Home Income Flow is a new work at home opportunity that is being presented by the online advertorial the Online Career Journal, which tells the story of an unemployed woman name Melissa Johnson.
According to the advertorial, Melissa was able to use the Home Income Flow opportunity to go from debt and financial trouble to making more than $12,000 per month in just four weeks of use.
To get started with the opportunity yourself, Online Career Journal says that you will need to let them charge your credit card $5 just to verify that you are over 18 years, but other than that the program is free.
What is Home Income Flow?
To be honest, Home Income Flow is just a link. When users click this link, they will be taken to one of a variety of different companies that offer their members the option to participate in online paid surveys to make money.
Taking paid surveys to make money online is one of the oldest and most popular ways of making money using the internet, because it can be done on your own schedule and requires no special knowledge or training – just your own opinions.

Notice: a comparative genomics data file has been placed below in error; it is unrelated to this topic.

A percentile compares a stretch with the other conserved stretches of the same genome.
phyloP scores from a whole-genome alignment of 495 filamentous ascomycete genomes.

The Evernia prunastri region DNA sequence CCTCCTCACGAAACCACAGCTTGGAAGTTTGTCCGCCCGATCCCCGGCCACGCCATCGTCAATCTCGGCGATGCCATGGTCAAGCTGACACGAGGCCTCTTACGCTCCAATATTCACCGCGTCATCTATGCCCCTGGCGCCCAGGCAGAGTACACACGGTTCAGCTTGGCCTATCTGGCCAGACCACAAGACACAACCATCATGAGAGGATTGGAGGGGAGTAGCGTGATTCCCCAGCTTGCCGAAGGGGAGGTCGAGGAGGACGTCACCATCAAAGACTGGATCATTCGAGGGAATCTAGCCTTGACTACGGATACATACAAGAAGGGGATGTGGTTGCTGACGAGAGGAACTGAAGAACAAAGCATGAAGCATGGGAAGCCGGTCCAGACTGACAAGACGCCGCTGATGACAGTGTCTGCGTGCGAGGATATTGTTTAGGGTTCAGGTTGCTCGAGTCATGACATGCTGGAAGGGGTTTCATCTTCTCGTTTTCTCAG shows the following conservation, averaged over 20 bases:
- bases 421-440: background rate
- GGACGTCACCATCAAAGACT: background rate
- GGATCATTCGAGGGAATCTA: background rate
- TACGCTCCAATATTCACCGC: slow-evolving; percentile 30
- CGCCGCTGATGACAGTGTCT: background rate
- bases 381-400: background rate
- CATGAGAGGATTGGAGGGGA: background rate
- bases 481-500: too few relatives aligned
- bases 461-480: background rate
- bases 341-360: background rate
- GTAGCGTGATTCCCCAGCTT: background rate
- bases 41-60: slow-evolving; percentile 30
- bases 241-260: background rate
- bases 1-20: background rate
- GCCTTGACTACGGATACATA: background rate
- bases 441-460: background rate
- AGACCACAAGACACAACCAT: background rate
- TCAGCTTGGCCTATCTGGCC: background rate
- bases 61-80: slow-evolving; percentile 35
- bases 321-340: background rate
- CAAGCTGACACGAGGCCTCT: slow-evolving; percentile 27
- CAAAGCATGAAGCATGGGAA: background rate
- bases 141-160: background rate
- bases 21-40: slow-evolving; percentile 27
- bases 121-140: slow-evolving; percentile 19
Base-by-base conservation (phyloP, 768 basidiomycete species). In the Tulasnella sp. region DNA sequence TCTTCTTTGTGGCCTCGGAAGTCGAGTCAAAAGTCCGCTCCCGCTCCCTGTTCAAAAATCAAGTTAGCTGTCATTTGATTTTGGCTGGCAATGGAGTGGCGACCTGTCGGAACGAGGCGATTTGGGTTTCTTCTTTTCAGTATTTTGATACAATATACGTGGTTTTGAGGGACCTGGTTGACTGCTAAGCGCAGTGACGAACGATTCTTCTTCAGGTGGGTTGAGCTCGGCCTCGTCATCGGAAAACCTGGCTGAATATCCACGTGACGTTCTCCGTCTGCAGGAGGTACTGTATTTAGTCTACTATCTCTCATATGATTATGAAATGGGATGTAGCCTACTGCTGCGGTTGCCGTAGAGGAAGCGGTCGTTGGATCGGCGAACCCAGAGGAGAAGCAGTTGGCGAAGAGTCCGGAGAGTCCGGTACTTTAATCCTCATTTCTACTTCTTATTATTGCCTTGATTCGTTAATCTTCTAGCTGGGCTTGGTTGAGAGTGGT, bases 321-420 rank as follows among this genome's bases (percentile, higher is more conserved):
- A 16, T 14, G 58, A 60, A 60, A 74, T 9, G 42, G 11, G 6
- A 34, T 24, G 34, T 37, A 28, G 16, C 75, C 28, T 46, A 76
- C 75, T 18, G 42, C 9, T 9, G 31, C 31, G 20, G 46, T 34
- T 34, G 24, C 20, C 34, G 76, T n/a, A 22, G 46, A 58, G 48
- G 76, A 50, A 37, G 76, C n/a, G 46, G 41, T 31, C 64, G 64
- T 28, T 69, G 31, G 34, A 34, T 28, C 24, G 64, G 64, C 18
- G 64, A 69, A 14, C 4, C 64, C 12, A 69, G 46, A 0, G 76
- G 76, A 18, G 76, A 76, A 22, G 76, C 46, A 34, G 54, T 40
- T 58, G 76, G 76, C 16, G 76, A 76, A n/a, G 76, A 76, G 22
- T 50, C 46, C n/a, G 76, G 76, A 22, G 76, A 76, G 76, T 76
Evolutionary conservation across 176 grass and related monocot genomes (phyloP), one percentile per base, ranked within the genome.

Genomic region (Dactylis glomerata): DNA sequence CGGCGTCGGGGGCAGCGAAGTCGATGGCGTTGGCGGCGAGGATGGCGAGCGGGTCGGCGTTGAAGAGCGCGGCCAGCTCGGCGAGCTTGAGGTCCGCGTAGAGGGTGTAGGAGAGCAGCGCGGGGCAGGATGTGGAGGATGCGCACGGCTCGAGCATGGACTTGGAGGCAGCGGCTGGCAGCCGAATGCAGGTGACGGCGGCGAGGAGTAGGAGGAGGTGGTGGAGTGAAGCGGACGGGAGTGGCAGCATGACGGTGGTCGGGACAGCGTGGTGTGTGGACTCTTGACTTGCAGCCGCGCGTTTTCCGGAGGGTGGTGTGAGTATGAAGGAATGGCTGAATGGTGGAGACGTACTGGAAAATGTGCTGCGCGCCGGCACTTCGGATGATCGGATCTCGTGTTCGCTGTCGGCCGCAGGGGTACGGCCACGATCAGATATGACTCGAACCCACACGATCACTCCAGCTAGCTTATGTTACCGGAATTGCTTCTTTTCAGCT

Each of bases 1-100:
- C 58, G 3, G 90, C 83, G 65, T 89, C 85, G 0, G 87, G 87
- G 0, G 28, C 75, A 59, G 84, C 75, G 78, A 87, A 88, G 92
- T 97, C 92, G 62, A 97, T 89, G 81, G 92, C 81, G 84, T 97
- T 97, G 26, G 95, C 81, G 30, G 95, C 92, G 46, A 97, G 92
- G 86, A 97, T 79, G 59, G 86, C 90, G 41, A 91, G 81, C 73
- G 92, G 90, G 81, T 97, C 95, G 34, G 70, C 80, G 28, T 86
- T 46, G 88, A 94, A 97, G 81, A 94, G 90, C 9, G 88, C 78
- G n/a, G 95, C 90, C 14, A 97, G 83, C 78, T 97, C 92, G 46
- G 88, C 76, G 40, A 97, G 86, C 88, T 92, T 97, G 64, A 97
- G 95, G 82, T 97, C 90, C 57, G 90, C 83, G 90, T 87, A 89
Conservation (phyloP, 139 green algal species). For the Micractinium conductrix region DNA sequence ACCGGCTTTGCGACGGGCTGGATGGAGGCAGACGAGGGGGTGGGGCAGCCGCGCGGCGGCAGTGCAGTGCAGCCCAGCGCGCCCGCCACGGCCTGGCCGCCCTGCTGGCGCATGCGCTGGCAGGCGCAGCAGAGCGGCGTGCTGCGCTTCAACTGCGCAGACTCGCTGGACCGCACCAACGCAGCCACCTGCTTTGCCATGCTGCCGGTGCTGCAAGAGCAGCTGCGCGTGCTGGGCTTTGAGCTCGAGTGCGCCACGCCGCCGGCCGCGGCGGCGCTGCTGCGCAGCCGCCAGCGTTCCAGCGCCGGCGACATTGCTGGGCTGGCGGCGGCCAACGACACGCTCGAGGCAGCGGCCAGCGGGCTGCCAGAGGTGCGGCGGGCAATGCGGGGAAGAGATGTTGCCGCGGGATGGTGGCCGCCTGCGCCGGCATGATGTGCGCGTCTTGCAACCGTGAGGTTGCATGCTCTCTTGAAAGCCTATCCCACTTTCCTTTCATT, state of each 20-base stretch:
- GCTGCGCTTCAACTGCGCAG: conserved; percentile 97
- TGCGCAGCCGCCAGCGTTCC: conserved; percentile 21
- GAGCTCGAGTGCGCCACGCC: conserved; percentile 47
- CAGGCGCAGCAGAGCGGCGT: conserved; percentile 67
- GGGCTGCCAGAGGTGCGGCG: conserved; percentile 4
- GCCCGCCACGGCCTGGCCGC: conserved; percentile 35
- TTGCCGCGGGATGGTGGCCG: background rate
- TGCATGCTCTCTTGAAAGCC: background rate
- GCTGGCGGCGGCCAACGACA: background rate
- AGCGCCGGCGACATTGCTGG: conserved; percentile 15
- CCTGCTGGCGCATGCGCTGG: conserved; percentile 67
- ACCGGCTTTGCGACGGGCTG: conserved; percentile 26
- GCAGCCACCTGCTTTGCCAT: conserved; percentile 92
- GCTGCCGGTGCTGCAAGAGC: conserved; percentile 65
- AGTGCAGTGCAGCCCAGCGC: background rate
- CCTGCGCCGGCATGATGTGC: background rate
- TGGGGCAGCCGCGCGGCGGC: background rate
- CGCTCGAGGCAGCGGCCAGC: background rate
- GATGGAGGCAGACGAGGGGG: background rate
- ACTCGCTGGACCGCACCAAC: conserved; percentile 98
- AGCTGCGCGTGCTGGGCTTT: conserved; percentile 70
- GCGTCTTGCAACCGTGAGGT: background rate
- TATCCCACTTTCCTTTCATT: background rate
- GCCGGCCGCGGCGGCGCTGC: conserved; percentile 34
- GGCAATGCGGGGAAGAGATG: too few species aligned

Generally speaking, the surveys that you will take online will only pay you a few dollars when you successfully complete them, and completion depends on a number of factors, most importantly your demographic information, like age, area of residence, whether you have children, and much more. If your information doesn’t fit their needs, you can be kicked out of the survey and not paid for your time.
Is Home Income Flow Legit?
In a word? No. There are many, many reasons why people should avoid the Home Income Flow opportunity.
First, it is being promoted by the Online Career Journal, which is an advertorial that essentially has made a career out of trying to convince people to participate in online money making opportunities which are later exposed as problematic, unethical opportunities.
And though taking paid surveys can be a good way of making some extra money each month, there is basically no way to earn more than $10,000 a month just completing paid surveys.
So, between the false earnings claims, misguiding “guarantees,” and association with an advertorial that is well known for working with unethical companies, it shouldn’t take people much of an intuitive leap to know they should avoid Home Income Flow.